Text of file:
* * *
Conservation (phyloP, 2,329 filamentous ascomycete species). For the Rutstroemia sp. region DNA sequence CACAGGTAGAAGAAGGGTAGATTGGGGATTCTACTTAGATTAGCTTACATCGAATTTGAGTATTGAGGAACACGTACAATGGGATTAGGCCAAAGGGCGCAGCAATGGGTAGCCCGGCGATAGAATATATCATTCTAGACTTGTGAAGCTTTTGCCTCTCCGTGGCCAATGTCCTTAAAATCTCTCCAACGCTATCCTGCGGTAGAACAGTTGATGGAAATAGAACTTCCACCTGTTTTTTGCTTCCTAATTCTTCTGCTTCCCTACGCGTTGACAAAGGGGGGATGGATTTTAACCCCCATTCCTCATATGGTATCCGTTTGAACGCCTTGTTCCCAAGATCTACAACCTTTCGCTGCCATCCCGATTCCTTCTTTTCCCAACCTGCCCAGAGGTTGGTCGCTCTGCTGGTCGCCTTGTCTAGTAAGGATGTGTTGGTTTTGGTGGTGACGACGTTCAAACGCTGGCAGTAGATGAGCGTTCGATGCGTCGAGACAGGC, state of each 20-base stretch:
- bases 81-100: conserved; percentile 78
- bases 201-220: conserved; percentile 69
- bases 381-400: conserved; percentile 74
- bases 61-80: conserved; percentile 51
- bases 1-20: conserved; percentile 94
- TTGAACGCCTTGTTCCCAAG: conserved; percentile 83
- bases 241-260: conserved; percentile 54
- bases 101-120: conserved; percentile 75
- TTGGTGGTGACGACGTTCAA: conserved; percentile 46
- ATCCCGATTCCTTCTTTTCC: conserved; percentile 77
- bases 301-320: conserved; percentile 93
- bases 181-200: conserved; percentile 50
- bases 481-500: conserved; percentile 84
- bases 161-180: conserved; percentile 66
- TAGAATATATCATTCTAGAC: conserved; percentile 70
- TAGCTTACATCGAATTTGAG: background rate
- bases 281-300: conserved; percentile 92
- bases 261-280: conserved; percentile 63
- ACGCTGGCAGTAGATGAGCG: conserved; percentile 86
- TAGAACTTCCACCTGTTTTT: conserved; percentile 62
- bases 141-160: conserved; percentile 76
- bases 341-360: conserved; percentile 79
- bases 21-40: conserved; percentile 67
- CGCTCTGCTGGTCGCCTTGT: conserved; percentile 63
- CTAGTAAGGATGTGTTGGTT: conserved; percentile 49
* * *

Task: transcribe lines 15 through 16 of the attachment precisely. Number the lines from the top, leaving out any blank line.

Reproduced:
- bases 161-180: conserved; percentile 66
- TAGAATATATCATTCTAGAC: conserved; percentile 70